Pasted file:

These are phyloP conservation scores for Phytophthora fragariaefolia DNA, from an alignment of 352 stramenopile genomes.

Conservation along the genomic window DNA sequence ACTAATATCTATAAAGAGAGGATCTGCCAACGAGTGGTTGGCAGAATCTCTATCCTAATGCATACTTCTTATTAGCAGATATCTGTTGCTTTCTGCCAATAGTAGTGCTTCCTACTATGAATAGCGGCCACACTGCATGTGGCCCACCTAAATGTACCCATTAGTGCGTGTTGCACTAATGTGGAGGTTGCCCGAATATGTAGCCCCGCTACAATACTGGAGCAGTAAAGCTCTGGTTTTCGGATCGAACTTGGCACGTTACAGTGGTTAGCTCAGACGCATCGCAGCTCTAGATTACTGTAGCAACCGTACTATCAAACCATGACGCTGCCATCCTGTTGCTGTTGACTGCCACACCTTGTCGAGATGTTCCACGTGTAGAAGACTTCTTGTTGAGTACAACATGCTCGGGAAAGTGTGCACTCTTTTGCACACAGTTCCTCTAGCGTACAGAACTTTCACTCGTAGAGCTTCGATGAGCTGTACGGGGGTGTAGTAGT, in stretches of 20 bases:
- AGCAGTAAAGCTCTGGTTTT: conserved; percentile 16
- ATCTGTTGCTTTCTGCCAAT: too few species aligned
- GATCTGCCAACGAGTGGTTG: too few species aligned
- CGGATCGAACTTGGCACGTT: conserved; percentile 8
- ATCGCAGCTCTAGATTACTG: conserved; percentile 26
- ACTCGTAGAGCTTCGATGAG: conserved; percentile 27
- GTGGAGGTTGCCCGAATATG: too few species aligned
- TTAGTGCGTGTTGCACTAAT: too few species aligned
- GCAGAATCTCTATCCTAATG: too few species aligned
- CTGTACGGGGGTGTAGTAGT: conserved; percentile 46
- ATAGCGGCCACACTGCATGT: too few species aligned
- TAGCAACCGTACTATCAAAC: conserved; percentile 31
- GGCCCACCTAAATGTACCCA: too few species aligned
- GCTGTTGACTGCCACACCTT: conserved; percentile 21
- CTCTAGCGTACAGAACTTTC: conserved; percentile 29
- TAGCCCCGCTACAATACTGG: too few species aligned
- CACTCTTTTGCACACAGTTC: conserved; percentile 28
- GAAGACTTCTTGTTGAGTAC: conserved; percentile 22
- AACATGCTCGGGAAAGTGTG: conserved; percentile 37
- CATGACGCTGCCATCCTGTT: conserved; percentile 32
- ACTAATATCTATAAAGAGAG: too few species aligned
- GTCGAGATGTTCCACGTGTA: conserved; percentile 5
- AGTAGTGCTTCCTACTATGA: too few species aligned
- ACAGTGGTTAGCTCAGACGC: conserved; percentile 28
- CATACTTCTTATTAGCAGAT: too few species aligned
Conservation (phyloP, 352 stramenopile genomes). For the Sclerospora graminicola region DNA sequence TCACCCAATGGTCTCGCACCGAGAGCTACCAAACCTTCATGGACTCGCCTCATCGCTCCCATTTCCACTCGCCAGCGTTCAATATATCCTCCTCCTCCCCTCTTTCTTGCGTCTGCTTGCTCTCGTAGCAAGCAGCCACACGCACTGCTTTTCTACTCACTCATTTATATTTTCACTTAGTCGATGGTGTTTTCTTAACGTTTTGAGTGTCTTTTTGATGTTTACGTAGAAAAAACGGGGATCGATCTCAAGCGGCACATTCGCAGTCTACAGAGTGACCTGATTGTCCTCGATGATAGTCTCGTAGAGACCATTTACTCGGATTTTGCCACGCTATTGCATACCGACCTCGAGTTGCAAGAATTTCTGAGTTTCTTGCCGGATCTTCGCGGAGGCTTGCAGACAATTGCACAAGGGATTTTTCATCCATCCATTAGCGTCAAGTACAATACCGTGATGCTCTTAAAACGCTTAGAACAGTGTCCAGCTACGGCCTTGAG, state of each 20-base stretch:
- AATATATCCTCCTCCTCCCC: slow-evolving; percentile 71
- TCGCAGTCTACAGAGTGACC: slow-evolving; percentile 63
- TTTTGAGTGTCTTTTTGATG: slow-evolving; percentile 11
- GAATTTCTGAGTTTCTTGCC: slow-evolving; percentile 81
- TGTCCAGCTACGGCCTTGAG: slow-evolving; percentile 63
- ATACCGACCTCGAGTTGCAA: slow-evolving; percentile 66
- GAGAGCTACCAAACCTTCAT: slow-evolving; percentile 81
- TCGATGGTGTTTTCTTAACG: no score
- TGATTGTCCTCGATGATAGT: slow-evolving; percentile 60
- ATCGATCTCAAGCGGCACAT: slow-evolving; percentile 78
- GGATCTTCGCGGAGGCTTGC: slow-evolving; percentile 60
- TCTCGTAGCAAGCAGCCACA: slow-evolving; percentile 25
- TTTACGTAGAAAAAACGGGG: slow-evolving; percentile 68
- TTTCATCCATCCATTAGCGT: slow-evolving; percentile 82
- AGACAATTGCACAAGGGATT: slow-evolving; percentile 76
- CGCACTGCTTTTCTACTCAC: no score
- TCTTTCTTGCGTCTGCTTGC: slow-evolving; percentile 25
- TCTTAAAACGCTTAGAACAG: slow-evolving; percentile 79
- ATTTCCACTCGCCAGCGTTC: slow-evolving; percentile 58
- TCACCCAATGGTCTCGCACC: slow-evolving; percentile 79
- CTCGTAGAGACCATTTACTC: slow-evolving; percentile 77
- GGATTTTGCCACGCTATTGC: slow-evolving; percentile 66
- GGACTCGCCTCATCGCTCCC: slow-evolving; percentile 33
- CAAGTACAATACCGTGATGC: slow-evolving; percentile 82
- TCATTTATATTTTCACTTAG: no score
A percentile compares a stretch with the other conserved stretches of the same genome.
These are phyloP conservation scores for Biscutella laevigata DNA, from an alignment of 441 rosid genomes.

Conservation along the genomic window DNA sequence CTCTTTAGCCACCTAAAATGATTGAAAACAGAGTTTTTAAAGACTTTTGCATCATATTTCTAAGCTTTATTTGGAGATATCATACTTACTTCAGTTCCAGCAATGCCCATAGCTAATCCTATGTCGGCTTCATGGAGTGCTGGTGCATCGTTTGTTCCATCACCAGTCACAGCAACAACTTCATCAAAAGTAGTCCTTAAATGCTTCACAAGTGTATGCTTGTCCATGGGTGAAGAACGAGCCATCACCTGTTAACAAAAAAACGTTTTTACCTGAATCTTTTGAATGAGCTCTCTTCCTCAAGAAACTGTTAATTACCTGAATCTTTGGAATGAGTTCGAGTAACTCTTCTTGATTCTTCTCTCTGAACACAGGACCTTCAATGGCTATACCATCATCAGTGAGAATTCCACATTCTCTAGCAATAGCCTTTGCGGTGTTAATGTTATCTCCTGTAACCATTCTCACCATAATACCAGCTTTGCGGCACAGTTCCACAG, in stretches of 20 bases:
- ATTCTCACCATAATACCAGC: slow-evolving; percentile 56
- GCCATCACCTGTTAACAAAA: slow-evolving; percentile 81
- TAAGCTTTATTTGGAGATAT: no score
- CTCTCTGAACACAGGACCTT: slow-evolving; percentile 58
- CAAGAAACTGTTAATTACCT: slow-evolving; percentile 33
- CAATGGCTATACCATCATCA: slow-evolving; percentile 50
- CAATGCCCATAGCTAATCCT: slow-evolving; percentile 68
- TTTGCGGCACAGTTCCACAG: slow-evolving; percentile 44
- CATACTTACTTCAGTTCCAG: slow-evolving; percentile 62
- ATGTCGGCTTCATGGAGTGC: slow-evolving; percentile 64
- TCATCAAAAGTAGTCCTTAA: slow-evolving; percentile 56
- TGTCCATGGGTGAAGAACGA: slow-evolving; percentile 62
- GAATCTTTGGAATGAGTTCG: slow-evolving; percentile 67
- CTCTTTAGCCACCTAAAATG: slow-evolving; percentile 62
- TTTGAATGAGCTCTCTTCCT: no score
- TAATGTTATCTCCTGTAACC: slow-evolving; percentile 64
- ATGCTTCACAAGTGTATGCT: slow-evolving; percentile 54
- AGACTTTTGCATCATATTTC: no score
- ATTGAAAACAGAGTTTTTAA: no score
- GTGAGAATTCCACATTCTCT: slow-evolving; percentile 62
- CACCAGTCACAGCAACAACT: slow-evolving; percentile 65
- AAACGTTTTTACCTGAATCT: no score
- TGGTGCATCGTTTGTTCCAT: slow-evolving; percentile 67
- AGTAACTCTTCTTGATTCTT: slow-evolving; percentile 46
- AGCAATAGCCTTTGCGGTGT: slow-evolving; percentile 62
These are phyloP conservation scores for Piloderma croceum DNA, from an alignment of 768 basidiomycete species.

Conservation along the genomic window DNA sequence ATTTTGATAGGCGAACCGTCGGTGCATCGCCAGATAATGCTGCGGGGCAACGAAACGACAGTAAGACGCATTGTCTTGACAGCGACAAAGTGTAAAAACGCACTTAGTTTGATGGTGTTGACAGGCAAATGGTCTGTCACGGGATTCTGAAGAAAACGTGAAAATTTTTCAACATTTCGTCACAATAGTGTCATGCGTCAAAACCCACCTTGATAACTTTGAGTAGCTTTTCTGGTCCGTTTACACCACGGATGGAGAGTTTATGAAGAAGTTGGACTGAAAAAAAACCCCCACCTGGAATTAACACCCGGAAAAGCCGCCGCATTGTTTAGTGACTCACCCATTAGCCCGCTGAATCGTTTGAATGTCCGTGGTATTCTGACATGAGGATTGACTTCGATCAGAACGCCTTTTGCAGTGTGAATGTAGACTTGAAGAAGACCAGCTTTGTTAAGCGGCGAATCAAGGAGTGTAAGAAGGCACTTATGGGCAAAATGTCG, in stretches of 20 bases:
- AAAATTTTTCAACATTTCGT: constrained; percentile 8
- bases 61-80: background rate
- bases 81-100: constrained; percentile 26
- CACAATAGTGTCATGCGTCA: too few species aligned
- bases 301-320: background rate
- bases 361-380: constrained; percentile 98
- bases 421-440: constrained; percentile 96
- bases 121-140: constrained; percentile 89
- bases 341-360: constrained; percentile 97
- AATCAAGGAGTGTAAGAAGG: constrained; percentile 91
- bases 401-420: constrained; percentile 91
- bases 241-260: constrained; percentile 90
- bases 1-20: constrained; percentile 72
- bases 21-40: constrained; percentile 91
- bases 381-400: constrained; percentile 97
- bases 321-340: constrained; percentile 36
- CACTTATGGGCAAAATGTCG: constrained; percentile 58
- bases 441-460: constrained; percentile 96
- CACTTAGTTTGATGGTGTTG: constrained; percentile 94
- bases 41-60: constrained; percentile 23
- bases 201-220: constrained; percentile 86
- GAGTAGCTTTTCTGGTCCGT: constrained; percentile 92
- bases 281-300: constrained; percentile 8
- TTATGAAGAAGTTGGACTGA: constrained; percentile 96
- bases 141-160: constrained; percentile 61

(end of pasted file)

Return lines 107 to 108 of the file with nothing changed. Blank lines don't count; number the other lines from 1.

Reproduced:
- TTATGAAGAAGTTGGACTGA: constrained; percentile 96
- bases 141-160: constrained; percentile 61